Auckland's future 'green link' in jeopardy

Generation Zero spokesperson Leroy Beckett says Auckland needs space for pedestrians to be able to walk east to west.
JAMES PASLEY/FAIRFAX NZ

Generation Zero spokesperson Leroy Beckett says Auckland needs space for pedestrians to be able to walk east to west.

The transformation of a key Auckland street into a green pedestrian link is in jeopardy.

Linear Park is a proposed walkway that would join Victoria Park and Albert Park, which had unanimous support from Auckland Council.

The link was part of Auckland's 20 year City Centre Masterplan, and would recreate Victoria St as a green, pedestrian-focused road with fewer traffic lanes and wider footpaths beneath a canopy of trees.

A concept design of Linear Park - the greening of Victoria St.
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A concept design of Linear Park - the greening of Victoria St.

However if an option for a bus route proposed by Auckland Transport (AT) goes ahead the park would not be feasible. 

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In March AT launched its consultation for the Midtown bus route, seeking feedback about which route would work best for buses travelling from Sandringham Rd, New North Rd and Remuera Rd out of the city.

Councillor Chris Darby says council intends to deliver Linear Park.
SIMON MAUDE/FAIRFAX NZ

Councillor Chris Darby says council intends to deliver Linear Park.

AT's preferred option 'Outbound on Victoria St' would have buses use Victoria St, making it difficult to reduce lanes and making Linear Park unlikely.

Climate change group Generation Zero was rallying against the preferred option.

The group advocated for AT's second option 'Outbound On Wellesley St', which it argued would allow Linear Park to happen and provide a better route for buses.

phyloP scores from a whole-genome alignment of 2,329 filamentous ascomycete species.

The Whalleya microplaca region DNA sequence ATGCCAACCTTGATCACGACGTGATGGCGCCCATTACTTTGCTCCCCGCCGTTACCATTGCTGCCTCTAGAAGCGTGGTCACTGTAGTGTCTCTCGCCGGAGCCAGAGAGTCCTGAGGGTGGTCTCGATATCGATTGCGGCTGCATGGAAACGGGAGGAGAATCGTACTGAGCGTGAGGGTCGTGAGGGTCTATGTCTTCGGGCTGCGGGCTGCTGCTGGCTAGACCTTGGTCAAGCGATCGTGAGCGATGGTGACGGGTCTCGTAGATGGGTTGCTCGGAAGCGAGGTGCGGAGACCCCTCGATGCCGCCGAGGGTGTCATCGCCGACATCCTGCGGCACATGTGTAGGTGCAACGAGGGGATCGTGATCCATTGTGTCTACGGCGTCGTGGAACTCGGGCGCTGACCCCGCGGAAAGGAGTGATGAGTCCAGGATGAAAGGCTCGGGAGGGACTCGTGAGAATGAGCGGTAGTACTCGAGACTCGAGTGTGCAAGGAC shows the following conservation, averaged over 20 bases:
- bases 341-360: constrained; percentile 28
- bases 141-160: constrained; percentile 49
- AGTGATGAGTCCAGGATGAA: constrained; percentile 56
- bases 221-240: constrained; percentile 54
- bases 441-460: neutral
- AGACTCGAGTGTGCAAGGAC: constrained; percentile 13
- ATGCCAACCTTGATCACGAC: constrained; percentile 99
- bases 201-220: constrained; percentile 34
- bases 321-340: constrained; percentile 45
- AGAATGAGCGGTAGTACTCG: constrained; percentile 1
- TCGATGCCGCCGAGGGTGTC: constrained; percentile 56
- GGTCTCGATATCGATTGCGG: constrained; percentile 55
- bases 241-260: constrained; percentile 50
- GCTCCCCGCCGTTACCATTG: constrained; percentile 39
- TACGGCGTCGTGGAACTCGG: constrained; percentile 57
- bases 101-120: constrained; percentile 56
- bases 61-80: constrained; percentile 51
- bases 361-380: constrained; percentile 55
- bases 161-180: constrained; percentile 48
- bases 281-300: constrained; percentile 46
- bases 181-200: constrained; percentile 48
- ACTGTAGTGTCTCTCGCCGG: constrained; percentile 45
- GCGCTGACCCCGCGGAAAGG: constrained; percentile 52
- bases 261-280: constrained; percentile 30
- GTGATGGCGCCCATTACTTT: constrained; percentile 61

This option would have buses entering and leaving the city centre via Wellesley Street.

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Generation Zero spokesperson Leroy Beckett said it didn't have to be a choice between functional bus routes and Linear Park.  

"The second option sends buses straight up Wellesley St, it's the most direct option and it seems to make the most sense," Beckett said. 

"We need space for people, we need space especially for pedestrians to be able to walk east to west and this could transform the city."

AT spokesperson James Ireland said it identified Victoria Street as its preferred option for a number of reasons, but that didn't indicate a predetermined outcome. 

Ireland said Victoria St already had bus stop infrastructure, whereas Wellesley St would require putting in additional traffic lights which would delay other buses on Symonds St.

He said using Wellesley St would require the use of a narrow slip lane on the approach to Symonds St, which was a pedestrian-filled area.  

Transport commentator for Greater Auckland Matt Lowrie said AT's preferred option was the worst option for buses.

He said it wouldn't work without significant impacts on Albert Park to make room for bus lanes on Bowen St.

"The preferred route is flawed and further analysis, particularly of the cost impact, is necessary," Lowrie said.

Auckland Council's planning committee chairman Chris Darby said the council's support for Linear Park had been reiterated at a meeting on March 28.

"AT wants the route to be on Victoria St, we would like to see it on Wellesley St," Darby said. 

"We're only a block apart and I'm sure we can close that and land on Wellesley St as the preferred route"

Ireland said AT was committed to working alongside council and should Victoria St be chosen the timing and form of Linear Park would need to be updated. 

Generation Zero are taking submissions about the different options which are being sent directly to AT.

On Thursday it had received 1000 submissions.

 - Stuff.co.nz

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